[PFRPG] In Which Driders Fly and Drow Warriors Die

Wednesday nights are PFS (Pathfinder Society - night for me at my closest FLGS. I originally started playing PFRPG (The Pathfinder RPG) in 2010. My home group was having problems keeping a game going and I wanted to expand my circle of gamer friends. I realized right away that if I wanted to find a group in the area I would have to choose a game that is popular. As I understood the situation at the time, this left me with but a few choices. I figured my best choices were Dungeons & Dragons Fourth Edition or the newly released Pathfinder RPG. I had played some D&D Third Edition previously but had no experience with the latest edition. At the time I was disenchanted with complex systems. I had been running Castles & Crusades from Troll Lord Games ( for a couple of years and was really interested in simple and/or 'rules light' systems. Needless to say learning and playing either PFRPG or D&D 4e was a move in the opposite direction from which I wanted to go. I ended up choosing Pathfinder because after reading the Player's Handbook for 4e I decided that the newest edition was not my idea of Dungeons & Dragons.

I played PFRPG with one short-lived group that summer which was looking for new players for an introductory game. We broke up do to scheduling concerns and lack of players, but it was very fun while it lasted. I played a Rogue who ended up taking over the Thieves Guild in a small town. It was a blast. I hope that I can play with that group again someday.

After the breakup I started looking again to find a gaming group. I was having difficulty until I found out about Tacticon, a local gaming convention held in September. I looked at the booklet and found a ton of Pathfinder games listed. They were all for this thing called "Pathfinder Society Organized Play." I went to the Paizo website and signed up for the society as was requested by the blurbs in the Tacticon booklet. I then registered for a bunch of PFRPG slots at the Con. There was a slot of HERO System and a couple of slots of playtesting for the Dungeon Crawl Classics RPG. However, the other six slots were dedicated to PFRPG. It was the people that hooked me first. The Pathfinder players here in the Denver area are a good lot. They are a large group of mature, kind, helpful, and welcoming gamers. (As I have said before Denver has a great gamer community.) I decided to join the group and keep playing.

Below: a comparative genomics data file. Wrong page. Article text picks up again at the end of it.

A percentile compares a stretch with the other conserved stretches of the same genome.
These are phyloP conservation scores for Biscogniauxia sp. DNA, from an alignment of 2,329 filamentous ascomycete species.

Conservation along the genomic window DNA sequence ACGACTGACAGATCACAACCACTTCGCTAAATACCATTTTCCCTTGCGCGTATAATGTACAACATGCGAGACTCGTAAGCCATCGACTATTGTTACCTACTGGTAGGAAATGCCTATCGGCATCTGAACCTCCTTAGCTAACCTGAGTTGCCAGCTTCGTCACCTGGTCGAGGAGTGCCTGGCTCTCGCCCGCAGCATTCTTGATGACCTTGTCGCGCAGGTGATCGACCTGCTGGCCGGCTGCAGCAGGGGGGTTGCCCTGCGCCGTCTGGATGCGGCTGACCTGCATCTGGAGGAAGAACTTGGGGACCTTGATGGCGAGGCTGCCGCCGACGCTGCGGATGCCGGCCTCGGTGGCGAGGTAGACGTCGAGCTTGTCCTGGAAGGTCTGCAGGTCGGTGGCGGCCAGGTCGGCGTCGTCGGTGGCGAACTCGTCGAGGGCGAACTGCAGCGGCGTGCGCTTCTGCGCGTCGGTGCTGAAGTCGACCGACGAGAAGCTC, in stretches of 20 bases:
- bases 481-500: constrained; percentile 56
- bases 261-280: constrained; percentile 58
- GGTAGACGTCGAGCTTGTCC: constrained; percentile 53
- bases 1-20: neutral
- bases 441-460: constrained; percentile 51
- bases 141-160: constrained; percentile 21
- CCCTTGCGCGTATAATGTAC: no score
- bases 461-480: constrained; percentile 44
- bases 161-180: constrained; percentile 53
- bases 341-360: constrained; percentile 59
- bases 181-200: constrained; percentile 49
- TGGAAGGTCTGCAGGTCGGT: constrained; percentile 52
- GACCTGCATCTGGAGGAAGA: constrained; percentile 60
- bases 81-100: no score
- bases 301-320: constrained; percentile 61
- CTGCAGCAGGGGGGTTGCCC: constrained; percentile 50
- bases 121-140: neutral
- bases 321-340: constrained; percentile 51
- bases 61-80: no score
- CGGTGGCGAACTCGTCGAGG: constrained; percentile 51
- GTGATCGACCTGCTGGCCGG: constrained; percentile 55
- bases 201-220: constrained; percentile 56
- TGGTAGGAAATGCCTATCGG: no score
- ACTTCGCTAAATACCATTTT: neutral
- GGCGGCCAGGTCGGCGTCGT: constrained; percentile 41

Later, as I played more the setting really started to grow on me. Golarion is a very complete and well written setting. Paizo has done a good job. They are committed to producing high quality materials. I can't say this enough. Paizo puts out some really high quality products and they are very responsive to their customers. This is one of the reasons why I continue to buy their products. The game itself is an outgrowth of D&D 3.5 and the OGL. At first I didn't like the rules (3.x always struck me as way too 'crunchy'). However, the more I play the game, the more comfortable I become with them. Now that I have been playing PFRPG for over a year now, I am comfortable with them to the point that I might as well call myself a fan...

Hi, my name is Doug and I freely admit to being a fan of Paizo's Pathfinder RPG.

I have another not-so-dirty secret to divulge. I have even just recently started GMing PF. That is really the point of this blog. (If you are still reading at this point, you have my gratitude.)

Wednesday night was PF night and I was the GM. The scenario I ran was Pathfinder Society Scenario #32: Drow of the Darklands Pyramid ( This was my second time running a PFS scenario and my second time running PFRPG ever. Both sessions have been high-level games. I guess I am a bit nuts because at higher levels of play the stat blocks for the monsters take up half a page each in the scenarios and I am a newbie GM when it comes to PF. Suffice it to say this is not the recommended way to begin your GMing career with Pathfinder.

I thought the game went well, all things considered. I asked the players afterwards how I did and the comments were positive. Also, after one encounter I asked if I was making it tough enough. One player said, and I quote, "That encounter was a bitch." One of my main worries is making things too easy on the players. It is not that I want to harm the PCs or kill them outright. I am not a "Killer GM." However, I do want to make them work for success. I worry that I don't think tactically enough to run the monsters well and by doing that turn a challenging adventure into a cakewalk. Apparently I did a  decent job this time, which is a load off my mind. I continue to worry, however, that I am short-changing my players a bit. I want to give them a rewarding and fun experience.